According to a Billboard story released on Oct. 24, Spotify plans to change its monetization system for artists. While the multi-billion dollar streaming service claims that these changes are meant to prevent fraud, ultimately it will hurt artists more than it will help the company.
The most jarring policy Spotify is planning on implementing is to create an annual threshold that songs must reach before they begin generating royalties. The music giant also is planning harsher penalties for labels when fraudulent activity is detected on a song they’ve distributed and a minimum play-time length for non-music tracks — white noise, whale sounds, etc. — to be eligible for royalties. Currently, the specific values of the threshold, penalties and track length are unknown.
These changes are being framed as “artist-centric” by the executives who proposed them. They point to the huge number of tracks uploaded to the streaming service every day as a justification for these limits on royalties.
However, Spotify has failed to address the issue of mass amounts of music being uploaded to its servers in a meaningful way before this. Boomy, a music production company that makes music using AI, has uploaded nearly 18 million songs to Spotify, but its CEO Daniel Ek said there are no plans to ban these ethically questionable tracks.
Instead of taking meaningful action to create an “artist-centric” streaming space, Spotify is working with major record labels to neglect new artists who fail to generate revenue. By catering to established artists that are signed by these major labels, Spotify is just providing more money and attention to singers and bands that simply do not need additional exposure.
Spotify has also been paying artists ridiculously low amounts per stream for years now. Every time a song is streamed, it generates roughly $0.005. To highlight how ridiculously low that is, let’s look at the math using one of my favorite bands, Behemoth. Behemoth’s most streamed song, “Blow Your Trumpets Gabriel,” has been played over 18 million times. If you multiply the exact number of streams the song has by 0.005, you get $90,382.79.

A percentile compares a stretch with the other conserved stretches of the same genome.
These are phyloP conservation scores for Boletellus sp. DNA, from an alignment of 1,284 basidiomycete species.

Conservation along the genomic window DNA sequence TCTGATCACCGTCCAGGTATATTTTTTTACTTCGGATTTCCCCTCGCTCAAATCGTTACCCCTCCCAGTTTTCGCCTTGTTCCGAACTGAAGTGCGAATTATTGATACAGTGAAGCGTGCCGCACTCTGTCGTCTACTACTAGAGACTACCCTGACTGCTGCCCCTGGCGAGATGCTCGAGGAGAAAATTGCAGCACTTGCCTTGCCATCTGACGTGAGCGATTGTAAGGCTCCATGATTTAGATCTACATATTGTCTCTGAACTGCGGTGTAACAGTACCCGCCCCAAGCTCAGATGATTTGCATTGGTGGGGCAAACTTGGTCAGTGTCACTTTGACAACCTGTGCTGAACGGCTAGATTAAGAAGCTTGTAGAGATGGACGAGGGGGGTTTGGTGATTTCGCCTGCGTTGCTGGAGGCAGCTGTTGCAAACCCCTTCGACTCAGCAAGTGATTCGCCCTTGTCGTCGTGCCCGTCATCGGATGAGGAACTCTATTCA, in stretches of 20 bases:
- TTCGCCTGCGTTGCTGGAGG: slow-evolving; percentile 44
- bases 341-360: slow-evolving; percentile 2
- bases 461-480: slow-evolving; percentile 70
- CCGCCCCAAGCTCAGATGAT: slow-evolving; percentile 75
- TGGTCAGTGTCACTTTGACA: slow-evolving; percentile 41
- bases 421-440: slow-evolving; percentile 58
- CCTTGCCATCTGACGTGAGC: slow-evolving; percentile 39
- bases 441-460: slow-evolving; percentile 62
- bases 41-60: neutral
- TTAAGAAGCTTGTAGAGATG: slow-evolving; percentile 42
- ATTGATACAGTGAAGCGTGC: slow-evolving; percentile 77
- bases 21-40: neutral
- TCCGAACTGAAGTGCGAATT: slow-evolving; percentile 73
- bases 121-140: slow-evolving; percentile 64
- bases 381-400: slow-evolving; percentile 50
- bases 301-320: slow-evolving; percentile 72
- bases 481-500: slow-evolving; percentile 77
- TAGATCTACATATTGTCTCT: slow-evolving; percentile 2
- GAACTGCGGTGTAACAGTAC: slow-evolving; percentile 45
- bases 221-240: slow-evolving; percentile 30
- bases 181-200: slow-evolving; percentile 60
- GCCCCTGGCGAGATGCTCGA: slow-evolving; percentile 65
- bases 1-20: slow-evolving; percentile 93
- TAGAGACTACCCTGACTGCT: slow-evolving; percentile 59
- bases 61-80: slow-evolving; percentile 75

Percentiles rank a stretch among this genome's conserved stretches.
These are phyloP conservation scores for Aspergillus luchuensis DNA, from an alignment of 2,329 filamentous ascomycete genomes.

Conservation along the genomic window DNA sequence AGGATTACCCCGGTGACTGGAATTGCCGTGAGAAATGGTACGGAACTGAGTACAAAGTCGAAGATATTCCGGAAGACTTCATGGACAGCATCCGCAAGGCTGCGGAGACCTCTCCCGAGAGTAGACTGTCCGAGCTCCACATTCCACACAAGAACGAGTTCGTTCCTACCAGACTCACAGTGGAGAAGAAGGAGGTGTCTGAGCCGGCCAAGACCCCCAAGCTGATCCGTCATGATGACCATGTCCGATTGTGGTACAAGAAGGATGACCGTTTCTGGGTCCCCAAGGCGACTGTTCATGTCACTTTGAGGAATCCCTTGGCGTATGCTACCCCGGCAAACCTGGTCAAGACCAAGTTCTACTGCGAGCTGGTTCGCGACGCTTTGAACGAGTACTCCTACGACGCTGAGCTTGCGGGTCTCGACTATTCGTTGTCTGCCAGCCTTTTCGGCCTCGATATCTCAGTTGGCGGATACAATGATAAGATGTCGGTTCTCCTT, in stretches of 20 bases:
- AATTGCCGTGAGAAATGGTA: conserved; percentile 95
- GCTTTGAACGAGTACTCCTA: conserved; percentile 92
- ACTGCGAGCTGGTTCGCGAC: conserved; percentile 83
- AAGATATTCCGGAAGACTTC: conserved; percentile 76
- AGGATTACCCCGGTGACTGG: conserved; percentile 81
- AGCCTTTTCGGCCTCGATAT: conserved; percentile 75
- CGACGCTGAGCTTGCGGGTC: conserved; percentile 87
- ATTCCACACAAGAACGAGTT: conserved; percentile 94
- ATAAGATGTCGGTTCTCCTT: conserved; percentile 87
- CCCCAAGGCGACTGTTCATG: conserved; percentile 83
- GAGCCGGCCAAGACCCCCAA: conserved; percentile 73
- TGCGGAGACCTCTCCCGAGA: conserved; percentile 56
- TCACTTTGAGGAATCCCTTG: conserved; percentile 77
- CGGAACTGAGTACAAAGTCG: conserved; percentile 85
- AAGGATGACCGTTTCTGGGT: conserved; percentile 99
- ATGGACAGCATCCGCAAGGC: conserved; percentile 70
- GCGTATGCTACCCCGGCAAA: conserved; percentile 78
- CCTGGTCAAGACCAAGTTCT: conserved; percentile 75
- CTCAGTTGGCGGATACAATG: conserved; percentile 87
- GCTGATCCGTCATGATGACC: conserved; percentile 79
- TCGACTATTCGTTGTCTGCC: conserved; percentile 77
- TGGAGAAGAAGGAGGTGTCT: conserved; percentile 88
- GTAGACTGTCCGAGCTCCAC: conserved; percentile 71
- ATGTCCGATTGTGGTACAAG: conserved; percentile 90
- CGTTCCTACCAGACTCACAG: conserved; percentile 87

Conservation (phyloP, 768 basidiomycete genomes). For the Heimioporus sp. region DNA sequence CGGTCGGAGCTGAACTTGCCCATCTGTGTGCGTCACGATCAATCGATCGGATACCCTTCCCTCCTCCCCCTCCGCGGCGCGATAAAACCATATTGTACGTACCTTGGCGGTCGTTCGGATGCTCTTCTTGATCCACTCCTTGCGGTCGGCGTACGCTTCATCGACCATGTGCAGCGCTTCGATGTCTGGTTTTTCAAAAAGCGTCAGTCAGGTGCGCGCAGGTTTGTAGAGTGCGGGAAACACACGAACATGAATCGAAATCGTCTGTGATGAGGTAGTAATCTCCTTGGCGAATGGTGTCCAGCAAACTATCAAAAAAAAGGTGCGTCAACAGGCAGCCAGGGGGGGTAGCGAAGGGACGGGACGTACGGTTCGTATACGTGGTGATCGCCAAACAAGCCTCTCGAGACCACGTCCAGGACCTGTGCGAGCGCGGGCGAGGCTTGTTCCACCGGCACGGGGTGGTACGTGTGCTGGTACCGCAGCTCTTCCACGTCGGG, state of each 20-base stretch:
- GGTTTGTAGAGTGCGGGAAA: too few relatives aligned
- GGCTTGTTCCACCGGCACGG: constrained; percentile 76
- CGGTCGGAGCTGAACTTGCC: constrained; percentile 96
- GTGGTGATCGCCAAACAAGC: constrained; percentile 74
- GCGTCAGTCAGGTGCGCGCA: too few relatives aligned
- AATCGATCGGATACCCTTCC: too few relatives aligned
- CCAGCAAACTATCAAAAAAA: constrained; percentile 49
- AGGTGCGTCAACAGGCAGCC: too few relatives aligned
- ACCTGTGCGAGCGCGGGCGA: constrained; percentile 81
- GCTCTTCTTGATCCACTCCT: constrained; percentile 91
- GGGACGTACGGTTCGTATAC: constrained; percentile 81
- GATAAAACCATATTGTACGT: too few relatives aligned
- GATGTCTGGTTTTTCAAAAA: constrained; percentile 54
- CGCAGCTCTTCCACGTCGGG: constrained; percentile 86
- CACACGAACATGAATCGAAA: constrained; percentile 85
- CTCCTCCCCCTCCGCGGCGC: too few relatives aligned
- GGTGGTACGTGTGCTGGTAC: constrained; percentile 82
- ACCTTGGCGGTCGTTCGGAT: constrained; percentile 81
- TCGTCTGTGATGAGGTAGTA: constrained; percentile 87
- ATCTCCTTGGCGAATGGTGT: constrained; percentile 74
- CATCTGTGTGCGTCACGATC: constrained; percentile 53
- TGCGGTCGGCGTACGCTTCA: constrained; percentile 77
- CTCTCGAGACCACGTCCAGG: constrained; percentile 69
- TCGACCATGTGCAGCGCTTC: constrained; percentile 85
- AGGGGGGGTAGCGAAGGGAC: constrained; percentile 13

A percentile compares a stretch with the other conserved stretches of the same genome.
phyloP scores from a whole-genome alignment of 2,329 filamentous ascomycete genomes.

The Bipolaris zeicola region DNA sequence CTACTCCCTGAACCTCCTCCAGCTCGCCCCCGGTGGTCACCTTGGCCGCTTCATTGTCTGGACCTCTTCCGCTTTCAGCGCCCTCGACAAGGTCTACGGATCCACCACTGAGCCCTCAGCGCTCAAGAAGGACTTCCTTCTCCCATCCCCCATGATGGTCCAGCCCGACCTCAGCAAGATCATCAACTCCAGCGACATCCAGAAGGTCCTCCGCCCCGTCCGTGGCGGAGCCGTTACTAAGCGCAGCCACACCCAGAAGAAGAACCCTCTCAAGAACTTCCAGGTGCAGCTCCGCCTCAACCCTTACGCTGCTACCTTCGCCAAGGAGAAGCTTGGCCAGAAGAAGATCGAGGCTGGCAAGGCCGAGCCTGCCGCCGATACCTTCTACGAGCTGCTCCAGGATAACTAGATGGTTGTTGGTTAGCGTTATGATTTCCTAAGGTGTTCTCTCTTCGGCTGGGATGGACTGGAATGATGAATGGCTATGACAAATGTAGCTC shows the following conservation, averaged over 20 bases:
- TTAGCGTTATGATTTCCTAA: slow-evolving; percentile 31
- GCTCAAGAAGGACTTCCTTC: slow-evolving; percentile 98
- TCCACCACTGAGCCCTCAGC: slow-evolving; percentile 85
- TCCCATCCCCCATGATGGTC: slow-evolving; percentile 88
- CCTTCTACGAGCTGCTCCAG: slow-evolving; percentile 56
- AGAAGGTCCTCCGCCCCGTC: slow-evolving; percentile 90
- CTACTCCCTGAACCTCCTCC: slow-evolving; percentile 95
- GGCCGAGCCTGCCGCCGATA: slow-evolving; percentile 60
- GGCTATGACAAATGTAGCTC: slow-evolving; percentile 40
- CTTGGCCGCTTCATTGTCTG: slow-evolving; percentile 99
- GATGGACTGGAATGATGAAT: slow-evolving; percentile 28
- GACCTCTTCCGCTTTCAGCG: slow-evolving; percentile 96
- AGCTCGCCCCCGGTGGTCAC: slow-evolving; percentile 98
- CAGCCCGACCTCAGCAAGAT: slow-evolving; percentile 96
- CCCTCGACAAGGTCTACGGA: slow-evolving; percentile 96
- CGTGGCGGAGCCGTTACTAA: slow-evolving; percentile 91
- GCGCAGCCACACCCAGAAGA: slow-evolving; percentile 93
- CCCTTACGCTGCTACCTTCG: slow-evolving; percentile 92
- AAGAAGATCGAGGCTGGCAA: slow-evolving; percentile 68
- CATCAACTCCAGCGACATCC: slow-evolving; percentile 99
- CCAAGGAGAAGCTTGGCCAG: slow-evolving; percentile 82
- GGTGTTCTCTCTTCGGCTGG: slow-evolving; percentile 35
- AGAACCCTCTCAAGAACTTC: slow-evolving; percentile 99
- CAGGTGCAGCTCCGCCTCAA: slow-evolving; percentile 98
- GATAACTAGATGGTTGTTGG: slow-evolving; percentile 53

While this may seem like a lot at first, you have to remember that this is an estimate of the money that this song has made since its release, not monthly or even annually. While Behemoth has several other songs that have been streamed millions of times, not all artists and groups have that privilege. Smaller bands with similar sounding music — Crescent, Venom, Prison, etc. — do not have songs that break into the millions territory, yet produce music of great quality just like Behemoth.
Vinyl records also saw a significant price increase fueled by major labels like Universal and Warner earlier this year. The vinyl format has seen a jump in popularity but supply has remained relatively low, leading to labels jacking up prices by over 50% in some cases. These increases make it harder to directly support artists and their music outside of streaming because no one wants to buy a $40 record that was previously $20.
So, how can you enjoy music in a way that both supports small artists and sends a message to major labels and streaming platforms without breaking the bank? The easy answer is CDs.
This might seem silly considering CDs have seemingly been on the decline for years. However, they are making a comeback and have yet to be targeted by labels with unnecessary price increases. Additionally, artists ranging from Black Belt Eagle Scout to Sanguisugabogg have CDs that are all below $15. While finding a nice CD player may be a more expensive venture, you can still buy a decent one for under $50.
CDs also provide a bigger cut to artists than streaming does. In 2015, artists earned $7.50 per disc sold, whereas they were only paid $0.0011 per stream on Spotify – a figure that is still representative of today’s music business.
While they are unassuming at first, CDs serve a newfound purpose in an era of increasing corporate consolidation. While record label and streaming service executives are trying to strangle music markets and increase the wealth of well-established singers, CDs show our support for smaller groups. By buying CDs at record stores and online shops, you are not only showing your support for local businesses but also artists being attacked by Spotify’s new monetization changes and major labels’ increasing stranglehold on the music world. Together, we can support our favorite artists directly and stick it to the man, one CD at a time.
Jackson McCoy is a freshman studying journalism at Ohio University. Please note that the views and opinions of the columnists do not reflect those of The Post. Want to share your thoughts? Let Jackson know by emailing or tweeting him at email@example.com or @_jackson_mccoy_.